To reduce costly redundancies, Cisco centralized all related technologies into 11 technology groups. Solutions engineering teams, which were assigned to the central marketing function, mixed and matched from the various technologies. That allowed Cisco to share technology across multiple customer segments. The realignment was implemented within three months without layoffs or physical relocation of most engineers. Within two years, the benefits of the cost efficiencies were visible. Customer satisfaction remained high, and in 2003, net income rose to $3.6 billion.

ORGANIZATIONAL STRUCTURES WILL CONTINUE to be in flux because they are a means to an end: the realization of a competitive strategy. When companies rethink or redirect their strategies, they are also redesigning their enabling structures and supporting mechanisms to achieve better results. Both Square D and Cisco rode their customer-focused organizations to rapid growth during the 1990s and then found (when market growth slowed and competitors appeared) that they were no longer aligned with the market. In each case, the ability to regroup was enhanced by the fact that the company had existing market-driven cultures. Indeed, many Cisco observers believe that customer advocacy is so much a part of its cultural DNA that it was impervious to changes in the formal structure.

In the end, organizations are made up of more than boxes, arrows and lines, but structure does signal strategic intent. Although the balance of accountability and power of each dimension will shift, some form of alignment with markets will continue to offer value, even in the most cost-constrained and demanding markets.



1. See J.R. Galbraith, “Designing Organizations: An Executive Guide to Strategy, Structure and Process” (San Francisco: Jossey-Bass, 2002), 91–115; N.W. Foote, J. Galbraith, Q. Hope and D. Miller, “Making Solutions the Answer,” McKinsey Quarterly 3 (2001): 84–93; D.K. Rigby, F.F. Reichheld and P. Schefter, “Avoid the Four Perils of CRM,” Harvard Business Review 80 (February 2002): 101–109; and G.S. Day, “Creating a Superior Customer Relating Capability,” MIT Sloan Management Review 44 (spring 2003): 77–83.

2. For background on Intel’s reorganization, see C. Edwards, “Shaking up Intel’s Insides,” Business Week, Jan. 21, 2005, 35; “Intel’s Right-Hand Turn,” Economist, May 14, 2005, 65–66; and A. Lashinsky, “Is This the Right Man for Intel?” Fortune, April 18, 2005, 110–120.

3. H.E. Aldrich, “Organizations Evolving” (Thousand Oaks, California: Sage, 1999); and J. Child and R.G. McGrath, “Organizations Unfettered: Organizational Form in an Information-Intensive Economy,” Academy of Management Journal 44, no. 6 (2001): 1135–1148.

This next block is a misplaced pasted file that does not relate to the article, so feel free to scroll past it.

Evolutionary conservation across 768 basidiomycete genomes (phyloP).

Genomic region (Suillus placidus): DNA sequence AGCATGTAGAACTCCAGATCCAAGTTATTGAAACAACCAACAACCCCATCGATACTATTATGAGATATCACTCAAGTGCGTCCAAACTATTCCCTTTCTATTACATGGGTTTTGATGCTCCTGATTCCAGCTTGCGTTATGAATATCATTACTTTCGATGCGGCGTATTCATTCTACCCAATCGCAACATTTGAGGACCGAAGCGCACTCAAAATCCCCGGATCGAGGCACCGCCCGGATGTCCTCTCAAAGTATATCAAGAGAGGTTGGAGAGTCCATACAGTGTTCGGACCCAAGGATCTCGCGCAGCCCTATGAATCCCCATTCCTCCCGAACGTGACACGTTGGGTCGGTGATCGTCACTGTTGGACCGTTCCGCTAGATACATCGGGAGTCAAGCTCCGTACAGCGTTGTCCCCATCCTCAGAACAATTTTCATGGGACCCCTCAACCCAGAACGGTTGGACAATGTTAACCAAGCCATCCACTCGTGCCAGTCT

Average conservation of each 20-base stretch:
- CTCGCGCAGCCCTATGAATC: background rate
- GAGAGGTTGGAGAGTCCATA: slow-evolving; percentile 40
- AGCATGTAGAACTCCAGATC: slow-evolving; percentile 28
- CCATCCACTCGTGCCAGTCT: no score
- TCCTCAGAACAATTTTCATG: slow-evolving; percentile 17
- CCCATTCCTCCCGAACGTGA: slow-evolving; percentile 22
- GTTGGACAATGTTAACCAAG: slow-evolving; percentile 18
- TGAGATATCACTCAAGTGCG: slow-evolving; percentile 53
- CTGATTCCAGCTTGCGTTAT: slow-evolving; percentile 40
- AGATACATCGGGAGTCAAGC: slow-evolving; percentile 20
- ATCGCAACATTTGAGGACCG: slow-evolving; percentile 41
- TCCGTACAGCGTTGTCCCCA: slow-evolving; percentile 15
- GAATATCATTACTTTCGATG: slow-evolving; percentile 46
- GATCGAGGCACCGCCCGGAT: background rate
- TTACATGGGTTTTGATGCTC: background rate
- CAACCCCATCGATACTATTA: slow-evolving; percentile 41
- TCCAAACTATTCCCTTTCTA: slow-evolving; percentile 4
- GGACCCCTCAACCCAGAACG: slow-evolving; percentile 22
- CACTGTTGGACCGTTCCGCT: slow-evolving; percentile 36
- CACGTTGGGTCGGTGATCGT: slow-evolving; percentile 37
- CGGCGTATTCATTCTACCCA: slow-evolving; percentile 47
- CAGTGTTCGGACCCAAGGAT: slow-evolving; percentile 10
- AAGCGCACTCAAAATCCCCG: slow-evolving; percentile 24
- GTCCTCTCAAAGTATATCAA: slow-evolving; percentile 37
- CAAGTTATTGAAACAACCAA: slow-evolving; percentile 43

4. D. Miller, R. Eisenstat and N. Foote, “Strategy from the Inside Out: Building Capability-Creating Organizations,” California Management Review 44 (spring 2002): 37–54; and R. Eisenstat, N. Foote, J. Galbraith and D. Miller, “Beyond the Business Unit,” McKinsey Quarterly 1 (2001): 54–63.

5. P. Burrows, “The Un-Carly Unveils His Game Plan,” Business Week, June 27, 2005, 36.

6. L.V. Gerstner Jr., “Who Says Elephants Can’t Dance? Inside IBM’s Historic Turnaround” (New York: Harper Business, 2002), 248.

7. R.O. Crockett, “Reinventing Motorola,” Business Week, Aug. 2, 2004, 82–83.

8. D. Sharma, C. Lucier and R. Molloy, “From Solutions to Symbiosis: Blending with Your Customers,” Strategy + Business 27 (2002): 39–48.

9. The trade-off between specialization and coordination was first identified by P. Lawrence and J. Lorsch, “Organization and Environment” (Cambridge, Massachusetts: Harvard University Press, 1967).

10. S. Ghoshal and N. Nohria, “Horses for Courses: Organizational Forms for Multinational Corporations,” Sloan Management Review 34, no. 2 (winter 1993): 23–35.

11. J.P. Kotter, “Leading Change” (Boston: Harvard Business School Press, 1996).

12. M. Sawhney presents a similar notion in “Don’t Homogenize, Synchronize,” Harvard Business Review 79 (July–August 2001): 101–108. He notes the most difficult challenge is getting the back-end product groups to view the internal customer-facing units as their primary customer, rather than the external end-users.

13. F. Reicheld, “The One Number You Need to Grow,” Harvard Business Review 81 (November–December 2003): 49.

14. R. Howard, “The CEO as Organizational Architect: An Interview with Xerox’s Paul Allaire,” Harvard Business Review 70 (September–October 1992): 107–120.

15. This description of the Cisco reorganization is based on R. Gulati and P. Puranam, “Organizational Inconsistencies After Reorganizations: Good for Performance?” working paper, London Business School, London, 2005.

16. Under the burden of high costs relative to new competitive entrants, and a slowing of global demand, net income collapsed from $2.7 billion in 2000 to a $1 billion loss in 2001.